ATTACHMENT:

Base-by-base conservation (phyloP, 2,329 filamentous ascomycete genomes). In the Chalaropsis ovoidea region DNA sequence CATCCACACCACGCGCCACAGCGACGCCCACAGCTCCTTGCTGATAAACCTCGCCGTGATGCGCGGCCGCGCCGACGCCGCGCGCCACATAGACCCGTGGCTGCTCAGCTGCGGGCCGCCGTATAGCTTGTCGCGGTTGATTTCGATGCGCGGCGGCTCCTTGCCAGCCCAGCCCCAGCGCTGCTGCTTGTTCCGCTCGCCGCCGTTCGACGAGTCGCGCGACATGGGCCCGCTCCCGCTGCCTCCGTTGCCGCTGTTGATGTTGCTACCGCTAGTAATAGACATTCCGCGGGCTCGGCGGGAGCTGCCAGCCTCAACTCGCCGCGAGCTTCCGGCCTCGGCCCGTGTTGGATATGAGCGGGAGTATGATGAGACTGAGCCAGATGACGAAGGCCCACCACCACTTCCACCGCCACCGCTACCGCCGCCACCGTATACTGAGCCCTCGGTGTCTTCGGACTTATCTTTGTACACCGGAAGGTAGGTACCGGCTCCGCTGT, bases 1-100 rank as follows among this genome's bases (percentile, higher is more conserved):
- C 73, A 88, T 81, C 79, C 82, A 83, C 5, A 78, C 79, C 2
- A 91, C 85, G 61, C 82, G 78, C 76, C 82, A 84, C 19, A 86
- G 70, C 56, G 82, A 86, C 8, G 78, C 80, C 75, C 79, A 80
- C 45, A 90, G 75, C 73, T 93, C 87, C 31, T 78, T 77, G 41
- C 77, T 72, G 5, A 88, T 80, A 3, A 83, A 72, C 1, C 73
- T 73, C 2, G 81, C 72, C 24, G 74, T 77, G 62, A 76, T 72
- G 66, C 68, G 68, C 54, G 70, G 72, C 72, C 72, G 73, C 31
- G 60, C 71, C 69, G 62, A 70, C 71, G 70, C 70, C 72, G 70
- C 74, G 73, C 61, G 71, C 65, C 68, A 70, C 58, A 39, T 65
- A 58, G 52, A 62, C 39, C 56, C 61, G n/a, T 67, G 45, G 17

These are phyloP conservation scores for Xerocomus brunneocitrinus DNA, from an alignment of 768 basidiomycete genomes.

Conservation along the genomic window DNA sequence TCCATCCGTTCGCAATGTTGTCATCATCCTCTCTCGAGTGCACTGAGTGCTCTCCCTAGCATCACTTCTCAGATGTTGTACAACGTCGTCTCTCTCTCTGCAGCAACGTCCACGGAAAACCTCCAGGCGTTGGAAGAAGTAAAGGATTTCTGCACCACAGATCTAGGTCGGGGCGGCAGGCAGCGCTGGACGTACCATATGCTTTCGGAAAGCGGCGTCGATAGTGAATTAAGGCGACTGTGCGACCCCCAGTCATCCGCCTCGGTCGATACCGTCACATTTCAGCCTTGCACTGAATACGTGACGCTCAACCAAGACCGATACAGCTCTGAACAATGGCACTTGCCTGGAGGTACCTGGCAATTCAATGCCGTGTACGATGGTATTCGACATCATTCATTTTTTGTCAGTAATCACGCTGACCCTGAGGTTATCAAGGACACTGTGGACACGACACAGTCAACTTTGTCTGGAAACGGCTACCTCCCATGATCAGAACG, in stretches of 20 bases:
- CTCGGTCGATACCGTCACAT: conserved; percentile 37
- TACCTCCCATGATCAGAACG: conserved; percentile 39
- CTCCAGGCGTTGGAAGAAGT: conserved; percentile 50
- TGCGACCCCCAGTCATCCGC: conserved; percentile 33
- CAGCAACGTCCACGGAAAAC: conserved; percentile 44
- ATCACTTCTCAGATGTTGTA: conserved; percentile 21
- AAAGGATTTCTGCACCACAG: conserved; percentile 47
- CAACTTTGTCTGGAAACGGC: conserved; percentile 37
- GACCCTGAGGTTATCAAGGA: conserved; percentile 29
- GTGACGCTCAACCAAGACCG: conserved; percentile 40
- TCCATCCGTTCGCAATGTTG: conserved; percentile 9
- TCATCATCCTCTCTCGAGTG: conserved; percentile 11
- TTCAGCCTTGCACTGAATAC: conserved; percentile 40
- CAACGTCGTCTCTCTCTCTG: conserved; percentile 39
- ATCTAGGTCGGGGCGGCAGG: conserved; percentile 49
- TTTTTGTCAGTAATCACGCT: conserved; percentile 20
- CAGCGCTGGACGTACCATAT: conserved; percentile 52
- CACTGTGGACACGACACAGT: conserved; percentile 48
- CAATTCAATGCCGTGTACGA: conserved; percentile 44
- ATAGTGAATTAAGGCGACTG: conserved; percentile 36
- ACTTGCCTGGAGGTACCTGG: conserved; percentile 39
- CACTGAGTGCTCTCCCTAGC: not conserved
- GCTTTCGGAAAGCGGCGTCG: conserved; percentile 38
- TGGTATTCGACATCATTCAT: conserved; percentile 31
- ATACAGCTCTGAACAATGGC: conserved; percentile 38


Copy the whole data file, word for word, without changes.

Base-by-base conservation (phyloP, 2,329 filamentous ascomycete genomes). In the Chalaropsis ovoidea region DNA sequence CATCCACACCACGCGCCACAGCGACGCCCACAGCTCCTTGCTGATAAACCTCGCCGTGATGCGCGGCCGCGCCGACGCCGCGCGCCACATAGACCCGTGGCTGCTCAGCTGCGGGCCGCCGTATAGCTTGTCGCGGTTGATTTCGATGCGCGGCGGCTCCTTGCCAGCCCAGCCCCAGCGCTGCTGCTTGTTCCGCTCGCCGCCGTTCGACGAGTCGCGCGACATGGGCCCGCTCCCGCTGCCTCCGTTGCCGCTGTTGATGTTGCTACCGCTAGTAATAGACATTCCGCGGGCTCGGCGGGAGCTGCCAGCCTCAACTCGCCGCGAGCTTCCGGCCTCGGCCCGTGTTGGATATGAGCGGGAGTATGATGAGACTGAGCCAGATGACGAAGGCCCACCACCACTTCCACCGCCACCGCTACCGCCGCCACCGTATACTGAGCCCTCGGTGTCTTCGGACTTATCTTTGTACACCGGAAGGTAGGTACCGGCTCCGCTGT, bases 1-100 rank as follows among this genome's bases (percentile, higher is more conserved):
- C 73, A 88, T 81, C 79, C 82, A 83, C 5, A 78, C 79, C 2
- A 91, C 85, G 61, C 82, G 78, C 76, C 82, A 84, C 19, A 86
- G 70, C 56, G 82, A 86, C 8, G 78, C 80, C 75, C 79, A 80
- C 45, A 90, G 75, C 73, T 93, C 87, C 31, T 78, T 77, G 41
- C 77, T 72, G 5, A 88, T 80, A 3, A 83, A 72, C 1, C 73
- T 73, C 2, G 81, C 72, C 24, G 74, T 77, G 62, A 76, T 72
- G 66, C 68, G 68, C 54, G 70, G 72, C 72, C 72, G 73, C 31
- G 60, C 71, C 69, G 62, A 70, C 71, G 70, C 70, C 72, G 70
- C 74, G 73, C 61, G 71, C 65, C 68, A 70, C 58, A 39, T 65
- A 58, G 52, A 62, C 39, C 56, C 61, G n/a, T 67, G 45, G 17

These are phyloP conservation scores for Xerocomus brunneocitrinus DNA, from an alignment of 768 basidiomycete genomes.

Conservation along the genomic window DNA sequence TCCATCCGTTCGCAATGTTGTCATCATCCTCTCTCGAGTGCACTGAGTGCTCTCCCTAGCATCACTTCTCAGATGTTGTACAACGTCGTCTCTCTCTCTGCAGCAACGTCCACGGAAAACCTCCAGGCGTTGGAAGAAGTAAAGGATTTCTGCACCACAGATCTAGGTCGGGGCGGCAGGCAGCGCTGGACGTACCATATGCTTTCGGAAAGCGGCGTCGATAGTGAATTAAGGCGACTGTGCGACCCCCAGTCATCCGCCTCGGTCGATACCGTCACATTTCAGCCTTGCACTGAATACGTGACGCTCAACCAAGACCGATACAGCTCTGAACAATGGCACTTGCCTGGAGGTACCTGGCAATTCAATGCCGTGTACGATGGTATTCGACATCATTCATTTTTTGTCAGTAATCACGCTGACCCTGAGGTTATCAAGGACACTGTGGACACGACACAGTCAACTTTGTCTGGAAACGGCTACCTCCCATGATCAGAACG, in stretches of 20 bases:
- CTCGGTCGATACCGTCACAT: conserved; percentile 37
- TACCTCCCATGATCAGAACG: conserved; percentile 39
- CTCCAGGCGTTGGAAGAAGT: conserved; percentile 50
- TGCGACCCCCAGTCATCCGC: conserved; percentile 33
- CAGCAACGTCCACGGAAAAC: conserved; percentile 44
- ATCACTTCTCAGATGTTGTA: conserved; percentile 21
- AAAGGATTTCTGCACCACAG: conserved; percentile 47
- CAACTTTGTCTGGAAACGGC: conserved; percentile 37
- GACCCTGAGGTTATCAAGGA: conserved; percentile 29
- GTGACGCTCAACCAAGACCG: conserved; percentile 40
- TCCATCCGTTCGCAATGTTG: conserved; percentile 9
- TCATCATCCTCTCTCGAGTG: conserved; percentile 11
- TTCAGCCTTGCACTGAATAC: conserved; percentile 40
- CAACGTCGTCTCTCTCTCTG: conserved; percentile 39
- ATCTAGGTCGGGGCGGCAGG: conserved; percentile 49
- TTTTTGTCAGTAATCACGCT: conserved; percentile 20
- CAGCGCTGGACGTACCATAT: conserved; percentile 52
- CACTGTGGACACGACACAGT: conserved; percentile 48
- CAATTCAATGCCGTGTACGA: conserved; percentile 44
- ATAGTGAATTAAGGCGACTG: conserved; percentile 36
- ACTTGCCTGGAGGTACCTGG: conserved; percentile 39
- CACTGAGTGCTCTCCCTAGC: not conserved
- GCTTTCGGAAAGCGGCGTCG: conserved; percentile 38
- TGGTATTCGACATCATTCAT: conserved; percentile 31
- ATACAGCTCTGAACAATGGC: conserved; percentile 38